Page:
What diuretic to use with sulfa allergy
In the majority of cases, a person with a sulfa allergy will own experienced an allergic reaction to one or more of the following antibiotic drugs:
- Septra (sulfamethoxazole and trimethoprim)
- Bactrim (sulfamethoxazole and trimethoprim)
- Pediazole (erythromycin and sulfafurazole)
These reactions are not every that unusual and affect around 3 percent of every people. This is a rate similar to what is seen with other types of antibiotics, including penicillin.
Certain people appear to be at higher risk of sulfa allergy than others.
These include those who, for various reasons, own a suppressed immune system (such as organ transplant recipients and people with HIV/AIDS).
The symptoms and severity of a sulfa allergy can vary but generally involve the appearance of a widespread rash. Occasionally a photosensitive rash may develop, meaning that a rash will happen in areas exposed to sunlight or other UV light while on the medication.
Other serious manifestations of a sulfa allergy include:
There's no validated skin or blood test available to diagnose a sulfa allergy.
The diagnosis is generally made on careful review of the suspected reaction and history of current and previous medication use.
Medications to Avoid
People with a known sulfa allergy should always check with their doctor before starting a new medication. This is especially true for those who own had a previous severe reaction.
In addition to oral antibiotics, topical sulfonamides should be avoided.
- Sulfacetamide eye drops, shampoos, or creams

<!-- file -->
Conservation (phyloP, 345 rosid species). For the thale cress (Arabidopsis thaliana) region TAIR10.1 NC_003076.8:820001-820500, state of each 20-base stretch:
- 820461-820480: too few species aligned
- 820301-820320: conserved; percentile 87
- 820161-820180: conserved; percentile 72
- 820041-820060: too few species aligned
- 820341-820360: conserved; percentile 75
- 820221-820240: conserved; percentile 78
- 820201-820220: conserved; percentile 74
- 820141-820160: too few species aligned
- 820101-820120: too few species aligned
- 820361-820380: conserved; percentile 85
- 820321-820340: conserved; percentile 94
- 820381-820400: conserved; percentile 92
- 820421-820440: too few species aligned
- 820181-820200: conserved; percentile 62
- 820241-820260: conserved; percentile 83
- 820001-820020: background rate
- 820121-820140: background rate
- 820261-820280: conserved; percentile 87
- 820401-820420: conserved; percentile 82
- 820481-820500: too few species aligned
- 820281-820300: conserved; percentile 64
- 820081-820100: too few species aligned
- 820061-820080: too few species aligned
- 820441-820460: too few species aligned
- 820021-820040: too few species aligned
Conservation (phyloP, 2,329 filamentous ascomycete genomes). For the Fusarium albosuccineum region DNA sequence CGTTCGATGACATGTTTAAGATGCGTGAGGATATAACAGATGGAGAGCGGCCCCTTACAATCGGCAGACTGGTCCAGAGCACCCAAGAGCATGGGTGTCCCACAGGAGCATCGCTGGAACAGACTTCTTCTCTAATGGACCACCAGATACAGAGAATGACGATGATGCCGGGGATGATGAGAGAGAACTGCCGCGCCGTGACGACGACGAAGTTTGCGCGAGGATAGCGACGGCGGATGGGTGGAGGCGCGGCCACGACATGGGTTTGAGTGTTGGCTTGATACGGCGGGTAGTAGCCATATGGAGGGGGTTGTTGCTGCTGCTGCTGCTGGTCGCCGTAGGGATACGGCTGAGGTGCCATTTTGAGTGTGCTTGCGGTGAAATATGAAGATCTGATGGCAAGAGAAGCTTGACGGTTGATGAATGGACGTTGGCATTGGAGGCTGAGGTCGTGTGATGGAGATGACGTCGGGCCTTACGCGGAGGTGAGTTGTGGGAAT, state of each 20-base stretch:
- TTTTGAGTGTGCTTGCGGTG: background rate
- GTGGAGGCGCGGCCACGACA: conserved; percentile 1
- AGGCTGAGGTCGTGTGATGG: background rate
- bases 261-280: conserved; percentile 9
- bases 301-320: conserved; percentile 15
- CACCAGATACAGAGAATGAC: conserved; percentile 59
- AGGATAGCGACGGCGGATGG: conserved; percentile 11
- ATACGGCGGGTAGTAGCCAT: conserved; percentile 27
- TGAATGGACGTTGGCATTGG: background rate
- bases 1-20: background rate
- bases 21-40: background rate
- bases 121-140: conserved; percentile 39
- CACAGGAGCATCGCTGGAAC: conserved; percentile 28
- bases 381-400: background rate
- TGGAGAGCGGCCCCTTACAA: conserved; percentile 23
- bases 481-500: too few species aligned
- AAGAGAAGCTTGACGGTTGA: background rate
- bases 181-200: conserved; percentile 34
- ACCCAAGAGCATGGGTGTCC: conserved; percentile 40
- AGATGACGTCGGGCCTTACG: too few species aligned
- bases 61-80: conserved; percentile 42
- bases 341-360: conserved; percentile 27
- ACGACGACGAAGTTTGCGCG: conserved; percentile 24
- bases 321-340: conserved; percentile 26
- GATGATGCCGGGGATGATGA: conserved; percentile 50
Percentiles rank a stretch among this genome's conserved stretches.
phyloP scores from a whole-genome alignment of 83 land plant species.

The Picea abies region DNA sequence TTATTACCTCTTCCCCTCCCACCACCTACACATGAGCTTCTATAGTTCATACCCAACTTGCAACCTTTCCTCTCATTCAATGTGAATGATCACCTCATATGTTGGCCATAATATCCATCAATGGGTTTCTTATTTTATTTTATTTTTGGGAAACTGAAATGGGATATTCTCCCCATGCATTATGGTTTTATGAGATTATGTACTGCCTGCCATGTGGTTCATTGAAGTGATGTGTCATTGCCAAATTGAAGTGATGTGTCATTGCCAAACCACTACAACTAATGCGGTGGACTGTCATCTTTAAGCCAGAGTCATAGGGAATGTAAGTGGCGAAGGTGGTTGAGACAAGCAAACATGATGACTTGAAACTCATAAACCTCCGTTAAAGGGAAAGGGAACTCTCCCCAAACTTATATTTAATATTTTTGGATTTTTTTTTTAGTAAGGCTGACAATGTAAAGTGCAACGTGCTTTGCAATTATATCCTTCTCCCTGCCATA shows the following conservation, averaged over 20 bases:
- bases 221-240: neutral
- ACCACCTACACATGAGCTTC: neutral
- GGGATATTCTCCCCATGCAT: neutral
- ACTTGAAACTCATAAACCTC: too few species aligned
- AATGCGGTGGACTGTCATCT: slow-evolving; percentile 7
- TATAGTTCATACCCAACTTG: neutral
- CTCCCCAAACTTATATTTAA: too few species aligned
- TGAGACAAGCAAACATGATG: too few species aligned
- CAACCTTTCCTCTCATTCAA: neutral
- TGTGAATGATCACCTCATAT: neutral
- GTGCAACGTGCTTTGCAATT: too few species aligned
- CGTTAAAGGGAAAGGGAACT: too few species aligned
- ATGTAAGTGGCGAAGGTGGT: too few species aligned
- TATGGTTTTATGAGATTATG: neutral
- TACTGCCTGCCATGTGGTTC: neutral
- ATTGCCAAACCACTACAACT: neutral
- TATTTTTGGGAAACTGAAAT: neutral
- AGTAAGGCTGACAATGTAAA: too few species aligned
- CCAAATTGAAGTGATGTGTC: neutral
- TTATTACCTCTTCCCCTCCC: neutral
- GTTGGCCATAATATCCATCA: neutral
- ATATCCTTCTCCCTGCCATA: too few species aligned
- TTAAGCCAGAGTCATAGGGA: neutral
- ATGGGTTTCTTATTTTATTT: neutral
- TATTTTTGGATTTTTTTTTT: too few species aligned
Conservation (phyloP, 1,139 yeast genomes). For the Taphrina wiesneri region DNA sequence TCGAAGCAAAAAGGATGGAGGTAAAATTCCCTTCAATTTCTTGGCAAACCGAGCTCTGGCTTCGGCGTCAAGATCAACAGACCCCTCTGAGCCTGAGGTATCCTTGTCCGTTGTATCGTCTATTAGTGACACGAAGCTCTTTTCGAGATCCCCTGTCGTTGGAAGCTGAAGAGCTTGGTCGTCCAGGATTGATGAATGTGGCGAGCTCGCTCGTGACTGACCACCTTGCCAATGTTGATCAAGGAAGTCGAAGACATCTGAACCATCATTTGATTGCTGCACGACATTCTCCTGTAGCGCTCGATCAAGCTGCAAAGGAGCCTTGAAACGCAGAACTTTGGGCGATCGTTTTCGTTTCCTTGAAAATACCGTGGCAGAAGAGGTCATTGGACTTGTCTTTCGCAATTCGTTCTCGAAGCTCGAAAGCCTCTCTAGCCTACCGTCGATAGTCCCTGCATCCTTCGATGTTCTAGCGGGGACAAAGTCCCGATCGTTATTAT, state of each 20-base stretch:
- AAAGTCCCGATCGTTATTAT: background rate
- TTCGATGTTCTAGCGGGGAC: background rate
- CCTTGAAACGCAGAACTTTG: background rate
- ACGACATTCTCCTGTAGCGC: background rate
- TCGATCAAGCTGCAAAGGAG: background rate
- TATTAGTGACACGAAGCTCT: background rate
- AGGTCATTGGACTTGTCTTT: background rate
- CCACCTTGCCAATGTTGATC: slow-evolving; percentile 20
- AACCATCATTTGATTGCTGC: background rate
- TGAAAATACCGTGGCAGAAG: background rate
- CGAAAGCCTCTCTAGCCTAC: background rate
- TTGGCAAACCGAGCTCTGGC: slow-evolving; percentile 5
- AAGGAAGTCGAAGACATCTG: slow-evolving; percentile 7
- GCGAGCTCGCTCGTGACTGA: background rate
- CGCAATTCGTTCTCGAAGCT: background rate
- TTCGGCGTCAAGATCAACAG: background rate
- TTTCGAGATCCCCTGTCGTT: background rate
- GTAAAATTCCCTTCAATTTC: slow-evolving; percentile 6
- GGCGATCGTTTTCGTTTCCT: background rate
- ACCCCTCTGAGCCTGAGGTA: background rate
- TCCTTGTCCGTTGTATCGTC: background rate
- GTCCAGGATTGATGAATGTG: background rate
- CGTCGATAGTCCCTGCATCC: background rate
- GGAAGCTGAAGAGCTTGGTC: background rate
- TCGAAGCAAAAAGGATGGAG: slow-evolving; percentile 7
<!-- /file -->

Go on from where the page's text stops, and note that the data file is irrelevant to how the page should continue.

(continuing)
- Silver sulfadiazine ointments used to treat burns
- Sulfanilamide vaginal preparations
Similarly, the oral drug Azulfidine (sulfasalazine), used to treat inflammatory bowel disease and rheumatoid arthritis, should be avoided.
Keep in mind that the risk of cross-reactivity to non-antibiotic sulfonamides is low. This means that it's generally safe to take the following drugs:
- Diuretics (water pills) such as HCTZ (hydrochlorothiazide) and Lasix (furosemide)
- Oral sulfonylureas-class drugs used to treat diabetes
- Celebrex (celecoxib), a COX-2 inhibitor used to treat arthritis and pain
The first-line of treatment of a sulfa allergy is typically the termination of the suspected drug.
Anaphylaxis requires immediate epinephrine use and medical care.
Stevens-Johnson syndrome or toxic epidermal necrolysis are also potentially life-threatening conditions that require immediate medical evaluation; in severe cases, management in a burn unit may be required.
In milder cases where a sulfa drug is considered essential to the treatment of an infection, an allergist or other qualified physician may supervise the istration of smaller doses and gradually increase them as the drug is better tolerated.
Sulfite and Sulfate Allergies
People will often error a sulfa allergy for a sulfite allergy.
Sulfites are preservatives found in foods and medications. These include:
- Sodium sulfite
- Sodium metabisulfite
- Potassium bisulfite
- Sodium bisulfite
- Potassium metabisulfite
Sulfates are drugs containing sulfuric acid.
As with sulfites, sulfates may cause allergy, but the drugs are in no way related to sulfonamides or sulfa-allergy risk. These include medications such as:
- Albuterol sulfate used to treat bronchial spasms
- Iron sulfate used to treat iron-deficiency anemia
- Chondroitin sulfate used to treat osteoarthritis
- Codeine sulfate, an opioid drug used for pain relief
A Expression From Verywell
The nuances of a sulfa allergy can be tricky to tease out, even for some healthcare providers. That's why it's significant to tell your doctor about any prior reaction you may own had to a sulfa medication (or any other drug for that matter).
Sharing that information will make it easier for your doctor to prescribe a substitute that's less likely to cause an allergy.
It's significant to take every drug-related rash seriously, no matter how mild it may be. In some cases, continuing a sulfa-drug while having mild symptoms may cause those mild symptoms to become severe and life-threatening.
While sulfites can cause an allergy, there is no direct relationship between a sulfa and sulfite allergy—so someone with a sulfa allergy doesn't own to avoid sulfites (or vice versa).